Thursday, October 22, 2015

Another reasonably good day yesterday, but this is tough. The GP swung by and struck two medicaments off my husband's long list – one a painkiller for pain he doesn't seem to have, and one a vitamin (?thiamine) for alcohol-withdrawal which is also something he is not suffering from. (He drinks one 330ml bottle of beer, 1.8 units, with lunch and another with supper, and never anything else.)

My husband hopes that without the painkiller, which the dr said was rather strong, he might feel peppy enough to skip a nap. I dread the thot. I need that hour when he is safely lying down, to re-charge and even knit.

Alexander also dropped by. It was good to see him. The conversation turned to Lockerbie. I knew, and indeed I'm sure I have mentioned here before, that he had a ticket for Pam Am 103 five days after the event. He was working in NYC at the time, and had come home for Christmas. That was to be his return flight.

What I think I didn't know was that on the NYC-Heathrow leg of this journey, before Christmas, he flew on Maid of the Seas. He saw her name painted on the fusilage as he disembarked, and a few days later there it was in the news photographs of Lockerbie. (The nose of the plane was relatively intact.)

I don't know about the timing. Was there another round trip to NYC between Alexander's arrival in London, and Lockerbie? Or was he on the doomed plane's last successful flight? She was an old one, who had crossed the Atlantic thousands of times.


I launched the front of the v-neck vest. I've finished the underarm shaping and am ready to divide for the v-neck itself. That has involved winding the last skein of madtosh Whiskey Barrel. It is time to order some more. I think I have enough to finish the vest. It is therefore mostly a matter of deciding how much more the Sous Sous will require, and trying to strike a nice balance between not having baskets-ful left over, and having enough that there is no need to worry.

Not much was achieved on the Thinking front. But Flipboard did come up with Joseph's Asymmetric Off-the-Shoulder sweater. All yours for $295. It looks fun. Ribbing winds cleverly around the body.  


  1. Jean, I spent 1988-89 at Cambridge, and traveled home to the States to spend Christmas with my mother, who was quite ill, and younger brother. I had been at home for two weeks before Lockerbie, and hadn't flown Pan Am, but I remember clearly the intensive questioning at airport check-in in London, unlike anything I'd experienced before, and all the anxious phone calls from friends and relatives after Lockerbie, checking to see...just in case (in those pre-Facebook and e-mail days, when the world did not always know one's whereabouts). One of my closest friends (to this day) lost a number of classmates. Alexander's miss was obviously much nearer than mine, but I, too, carry a sense of the unknowable workings of fate when I think of that flight.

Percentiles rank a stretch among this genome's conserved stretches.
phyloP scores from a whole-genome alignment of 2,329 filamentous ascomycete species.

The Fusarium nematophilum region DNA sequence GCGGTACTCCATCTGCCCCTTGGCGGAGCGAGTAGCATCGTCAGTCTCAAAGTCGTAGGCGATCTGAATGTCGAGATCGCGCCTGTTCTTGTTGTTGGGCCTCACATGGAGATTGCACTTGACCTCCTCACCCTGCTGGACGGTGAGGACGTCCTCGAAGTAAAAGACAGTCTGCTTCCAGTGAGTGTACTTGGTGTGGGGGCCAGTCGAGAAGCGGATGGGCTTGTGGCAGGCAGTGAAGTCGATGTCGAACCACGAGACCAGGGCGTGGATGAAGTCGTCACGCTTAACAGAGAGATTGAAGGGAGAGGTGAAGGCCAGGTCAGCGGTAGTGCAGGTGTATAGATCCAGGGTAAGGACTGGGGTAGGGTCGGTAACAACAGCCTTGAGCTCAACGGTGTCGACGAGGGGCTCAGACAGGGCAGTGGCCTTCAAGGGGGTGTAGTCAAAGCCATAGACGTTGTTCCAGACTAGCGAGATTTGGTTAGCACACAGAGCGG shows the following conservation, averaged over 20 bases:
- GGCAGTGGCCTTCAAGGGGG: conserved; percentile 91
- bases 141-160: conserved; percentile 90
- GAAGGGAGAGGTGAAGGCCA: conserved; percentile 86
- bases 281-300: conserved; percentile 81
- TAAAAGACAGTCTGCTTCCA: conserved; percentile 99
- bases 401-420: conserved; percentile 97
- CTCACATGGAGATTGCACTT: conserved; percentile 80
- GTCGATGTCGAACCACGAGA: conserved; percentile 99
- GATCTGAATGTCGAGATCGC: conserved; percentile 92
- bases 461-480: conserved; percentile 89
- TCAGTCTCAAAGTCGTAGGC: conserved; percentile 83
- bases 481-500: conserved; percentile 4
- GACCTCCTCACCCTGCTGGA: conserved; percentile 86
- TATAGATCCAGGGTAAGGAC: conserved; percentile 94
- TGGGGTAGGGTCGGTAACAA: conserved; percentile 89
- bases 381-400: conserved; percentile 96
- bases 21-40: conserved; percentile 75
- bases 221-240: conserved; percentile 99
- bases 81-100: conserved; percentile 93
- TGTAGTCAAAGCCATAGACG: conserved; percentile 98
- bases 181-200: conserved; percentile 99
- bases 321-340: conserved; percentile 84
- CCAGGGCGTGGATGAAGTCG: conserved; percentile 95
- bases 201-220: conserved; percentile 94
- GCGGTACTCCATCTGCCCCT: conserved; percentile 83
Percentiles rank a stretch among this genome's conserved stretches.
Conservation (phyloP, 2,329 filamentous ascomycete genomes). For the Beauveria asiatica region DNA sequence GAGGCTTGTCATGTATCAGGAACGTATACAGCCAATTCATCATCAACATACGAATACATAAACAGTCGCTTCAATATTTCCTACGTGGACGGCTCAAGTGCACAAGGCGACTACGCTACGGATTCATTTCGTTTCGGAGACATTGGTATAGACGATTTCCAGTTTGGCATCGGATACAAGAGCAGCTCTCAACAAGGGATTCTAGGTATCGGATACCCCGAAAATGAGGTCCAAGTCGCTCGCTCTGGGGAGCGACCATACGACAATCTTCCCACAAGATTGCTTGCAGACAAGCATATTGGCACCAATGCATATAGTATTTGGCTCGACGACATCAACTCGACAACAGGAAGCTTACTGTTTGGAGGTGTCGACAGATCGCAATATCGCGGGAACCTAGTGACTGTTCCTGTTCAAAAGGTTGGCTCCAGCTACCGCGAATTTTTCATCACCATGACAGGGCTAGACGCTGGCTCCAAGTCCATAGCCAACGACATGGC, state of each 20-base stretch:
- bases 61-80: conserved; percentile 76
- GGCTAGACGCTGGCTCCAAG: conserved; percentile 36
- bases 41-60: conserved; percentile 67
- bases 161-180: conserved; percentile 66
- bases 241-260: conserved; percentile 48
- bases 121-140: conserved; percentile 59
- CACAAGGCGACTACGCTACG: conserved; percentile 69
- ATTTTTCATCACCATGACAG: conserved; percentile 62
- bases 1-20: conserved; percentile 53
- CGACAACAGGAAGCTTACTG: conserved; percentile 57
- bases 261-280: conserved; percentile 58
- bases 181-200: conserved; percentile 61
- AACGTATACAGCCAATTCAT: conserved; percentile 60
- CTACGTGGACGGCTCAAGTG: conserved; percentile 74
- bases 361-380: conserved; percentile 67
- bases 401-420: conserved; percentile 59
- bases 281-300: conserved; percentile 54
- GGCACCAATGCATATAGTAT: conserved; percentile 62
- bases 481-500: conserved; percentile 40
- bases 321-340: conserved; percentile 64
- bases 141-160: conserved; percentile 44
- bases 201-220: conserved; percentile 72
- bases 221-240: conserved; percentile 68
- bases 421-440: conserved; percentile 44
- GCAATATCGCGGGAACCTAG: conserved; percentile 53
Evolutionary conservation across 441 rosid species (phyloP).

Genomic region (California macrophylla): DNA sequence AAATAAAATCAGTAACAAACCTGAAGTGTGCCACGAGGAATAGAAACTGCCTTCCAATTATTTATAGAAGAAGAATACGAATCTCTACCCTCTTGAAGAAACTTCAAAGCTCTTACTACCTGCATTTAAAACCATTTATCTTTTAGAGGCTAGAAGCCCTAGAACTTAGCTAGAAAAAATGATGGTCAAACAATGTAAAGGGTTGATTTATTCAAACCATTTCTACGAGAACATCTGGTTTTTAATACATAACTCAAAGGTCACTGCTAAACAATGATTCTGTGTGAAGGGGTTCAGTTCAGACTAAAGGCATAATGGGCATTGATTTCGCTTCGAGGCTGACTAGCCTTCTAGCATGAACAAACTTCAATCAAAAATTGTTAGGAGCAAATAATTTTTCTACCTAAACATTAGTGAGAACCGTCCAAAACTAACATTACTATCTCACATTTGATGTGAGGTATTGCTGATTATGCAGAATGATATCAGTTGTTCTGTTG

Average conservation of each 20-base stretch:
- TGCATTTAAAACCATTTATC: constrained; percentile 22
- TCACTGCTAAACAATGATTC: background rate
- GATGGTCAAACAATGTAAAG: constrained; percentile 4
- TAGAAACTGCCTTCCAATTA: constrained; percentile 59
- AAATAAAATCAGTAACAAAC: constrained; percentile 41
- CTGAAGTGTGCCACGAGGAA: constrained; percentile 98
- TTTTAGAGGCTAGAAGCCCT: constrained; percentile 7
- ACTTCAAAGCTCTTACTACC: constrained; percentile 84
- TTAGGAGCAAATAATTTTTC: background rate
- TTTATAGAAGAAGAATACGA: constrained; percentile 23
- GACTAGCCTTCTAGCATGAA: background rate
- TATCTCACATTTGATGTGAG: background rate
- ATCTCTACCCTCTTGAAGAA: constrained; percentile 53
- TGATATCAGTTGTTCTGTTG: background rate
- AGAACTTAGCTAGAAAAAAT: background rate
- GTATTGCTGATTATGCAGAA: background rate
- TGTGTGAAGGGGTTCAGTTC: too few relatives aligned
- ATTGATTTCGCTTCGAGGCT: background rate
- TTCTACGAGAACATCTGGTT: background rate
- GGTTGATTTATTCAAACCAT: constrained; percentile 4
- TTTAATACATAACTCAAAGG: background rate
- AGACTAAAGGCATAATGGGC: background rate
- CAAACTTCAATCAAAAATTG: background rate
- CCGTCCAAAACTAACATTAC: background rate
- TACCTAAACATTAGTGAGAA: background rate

2. Can you have some You time when the carers are there? Can you pick a half hour, twice a day, when nothing urgent needs to be done for your husband, to go into another room and shut the door. He is old enough to understand that you dont need to be on duty 24/7

    Sorry if that sounds harsh, but I have been a long term carer and you will burn out quickly if you dont set boundaries to recharge yourself. And its easier to start off the right way than to change set patterns.

    If your husband can understand that you need this time for your own health, I am sure he will be alright with this.

    1. I agree. If he's feeling well enough to do without a nap or pain meds he's well enough to do without you for a few minutes several times a day. After all, you would not be much help to him if you LOST YOUR MIND from not knitting!

  3. The most recent NYTimes Think Like a Doctor column was on thiamine deficiency and the effect on the brain. I never think like a doctor but I enjoy reading about it. As KayT says, knitting is your thiamine.

  4. I hope your husband still wants a bit of a nap. Naps are restorative. Prayers for you, Jean. Cheer and inspiration. Can you take a photo of the vest?

  5. Doesn't have to be a nap, a lie down with a book or DVD on a tablet would suffice. And you could make a point of "doing the same" but somewhere else, no?

  6. Of course, you could always give him a task of his own, say, keeping Perdita entertained for a bit while you knit. Then you could all be in the same room, but with different activities.

  7. The painkiller removal might not pep him up. I take painkillers that give me a bit of energy and remove my ability to feel tired (obvs I'm not taking them for that, but for chronic pain, it's just a nice side effect), but the exact same drug at the same dosage wipes my mom out and she's exhausted and can't get anything done.
    I agree on needing to carve time out for yourself. Maybe take the hour he was/is using to nap and call it "Jean's Sanity Hour" and make it quite clear that unless it's an emergency (of the fell down type, not the I can't find this book I want type), this hour is your time and he needs to entertain himself and leave you alone. He may not like it, but that's his problem, not yours.